Yes that is about it.The BIOS is seldom battery powered its usually EEPROM, The clock is usually the only thing battery powered on modern mother boards.
As long as she is properly shutting down the computer and letting it power itself off (or shutdown to an off request ) then the power strip is fine.
I'm with Gary in this one. I think continuing to use the power strip switch will be fine.So, I'm guessing, by what Meloc said, I'm setting myself up for bigger problems.
I actually wasn't aware of that. Thanks.However, it does receive a trickle charge when the computer is switched on. This extends the life of the battery considerably if the computer is used regularly.
The ONLY part quoted above that's not complete BS, is the first phrase. Lithium batteries DO NOT receive a trickle charge from the motherboard, and they DO NOT go flat in a few weeks if the computer isn't used. Whoever wrote that doesn't know what he's talking about, and is mixing in some things that apply to the rechargeable batteries some motherboards used to use."A CR2032 CMOS battery is not designed to be rechargeable ... However, it does receive a trickle charge when the computer is switched on ... However, it discharges completely in a few weeks if the computer isn't used ... A user who unplugs the PC from the mains or switches the power off at the mains supply, will shorten the life of the CMOS battery. "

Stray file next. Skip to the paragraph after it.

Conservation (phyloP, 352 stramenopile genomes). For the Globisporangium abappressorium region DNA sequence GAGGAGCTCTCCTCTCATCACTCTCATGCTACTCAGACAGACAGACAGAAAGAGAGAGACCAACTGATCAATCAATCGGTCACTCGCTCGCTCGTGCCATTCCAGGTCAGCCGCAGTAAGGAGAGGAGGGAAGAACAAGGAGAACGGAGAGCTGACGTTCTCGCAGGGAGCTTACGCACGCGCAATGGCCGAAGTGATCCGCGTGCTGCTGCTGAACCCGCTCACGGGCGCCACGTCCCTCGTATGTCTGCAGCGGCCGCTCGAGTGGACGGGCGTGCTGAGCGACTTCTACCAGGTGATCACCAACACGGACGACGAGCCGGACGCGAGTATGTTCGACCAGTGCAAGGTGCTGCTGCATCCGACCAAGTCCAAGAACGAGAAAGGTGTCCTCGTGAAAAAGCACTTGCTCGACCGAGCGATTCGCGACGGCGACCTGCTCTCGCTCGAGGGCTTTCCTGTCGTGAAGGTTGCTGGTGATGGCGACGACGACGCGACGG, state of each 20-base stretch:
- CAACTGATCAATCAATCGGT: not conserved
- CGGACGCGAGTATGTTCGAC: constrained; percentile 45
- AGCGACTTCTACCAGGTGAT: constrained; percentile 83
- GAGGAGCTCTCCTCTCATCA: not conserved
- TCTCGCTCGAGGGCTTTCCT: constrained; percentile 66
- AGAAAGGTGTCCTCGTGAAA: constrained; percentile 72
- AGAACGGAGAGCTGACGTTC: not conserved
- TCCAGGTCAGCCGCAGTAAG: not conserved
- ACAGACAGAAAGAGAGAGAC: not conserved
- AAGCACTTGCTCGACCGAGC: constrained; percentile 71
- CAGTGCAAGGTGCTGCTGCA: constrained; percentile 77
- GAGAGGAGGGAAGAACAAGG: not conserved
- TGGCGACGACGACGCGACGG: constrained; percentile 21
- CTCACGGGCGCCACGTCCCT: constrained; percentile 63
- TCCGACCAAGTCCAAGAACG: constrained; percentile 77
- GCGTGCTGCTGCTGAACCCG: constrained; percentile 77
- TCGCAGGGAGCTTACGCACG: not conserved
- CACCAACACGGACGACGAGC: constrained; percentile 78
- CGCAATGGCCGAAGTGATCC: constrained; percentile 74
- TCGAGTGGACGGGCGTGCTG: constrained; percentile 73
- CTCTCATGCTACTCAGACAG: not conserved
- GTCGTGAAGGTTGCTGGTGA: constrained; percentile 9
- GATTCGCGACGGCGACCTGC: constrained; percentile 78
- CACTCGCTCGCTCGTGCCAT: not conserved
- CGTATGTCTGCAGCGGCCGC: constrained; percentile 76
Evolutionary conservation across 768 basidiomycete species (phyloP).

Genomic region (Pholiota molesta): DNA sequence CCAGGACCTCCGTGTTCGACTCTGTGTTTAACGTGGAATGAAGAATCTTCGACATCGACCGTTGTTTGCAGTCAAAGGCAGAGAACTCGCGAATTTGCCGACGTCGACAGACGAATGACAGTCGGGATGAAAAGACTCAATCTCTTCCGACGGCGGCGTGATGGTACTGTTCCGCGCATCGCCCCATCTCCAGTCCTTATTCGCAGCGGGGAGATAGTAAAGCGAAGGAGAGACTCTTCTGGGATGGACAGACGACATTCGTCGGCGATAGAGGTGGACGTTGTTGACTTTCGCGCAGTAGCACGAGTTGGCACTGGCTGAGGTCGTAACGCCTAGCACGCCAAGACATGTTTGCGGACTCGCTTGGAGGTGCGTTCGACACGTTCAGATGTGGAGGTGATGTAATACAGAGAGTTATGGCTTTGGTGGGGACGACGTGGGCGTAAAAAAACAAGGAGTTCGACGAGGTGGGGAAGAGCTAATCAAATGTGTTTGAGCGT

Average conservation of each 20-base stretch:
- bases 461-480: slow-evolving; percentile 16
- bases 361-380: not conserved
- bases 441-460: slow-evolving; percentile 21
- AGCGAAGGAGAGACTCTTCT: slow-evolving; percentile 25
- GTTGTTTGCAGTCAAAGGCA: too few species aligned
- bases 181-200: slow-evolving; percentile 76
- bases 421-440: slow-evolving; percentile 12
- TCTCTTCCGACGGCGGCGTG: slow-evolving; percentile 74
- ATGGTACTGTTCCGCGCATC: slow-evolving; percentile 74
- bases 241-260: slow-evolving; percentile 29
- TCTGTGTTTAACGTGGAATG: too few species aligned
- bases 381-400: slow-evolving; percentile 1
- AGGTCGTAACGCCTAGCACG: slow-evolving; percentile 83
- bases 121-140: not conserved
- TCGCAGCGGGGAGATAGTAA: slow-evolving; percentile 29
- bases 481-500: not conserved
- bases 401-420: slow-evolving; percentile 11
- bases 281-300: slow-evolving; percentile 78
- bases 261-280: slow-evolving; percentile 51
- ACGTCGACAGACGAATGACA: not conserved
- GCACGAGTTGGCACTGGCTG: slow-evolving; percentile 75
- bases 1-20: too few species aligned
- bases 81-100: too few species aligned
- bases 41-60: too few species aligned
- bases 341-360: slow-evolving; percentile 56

Better yet, get a new case. Heck, they start at only $20. It's a job to transplant everything into the new case, but everyone will think you got a new computer!I'll second the hot glue fix. I've used hot glue to secure power switches more than few times when case modding. It holds up pretty well.
If the button is too far gone for the hot glue fix and you aren't terribly concerned with appearance, you can remove the actual power switch from the button mechanism and feed it out the hole in the case that the button occupied so it's accessible. The switch is usually held to the button assembly with plastic tabs and is pretty easy to seperate.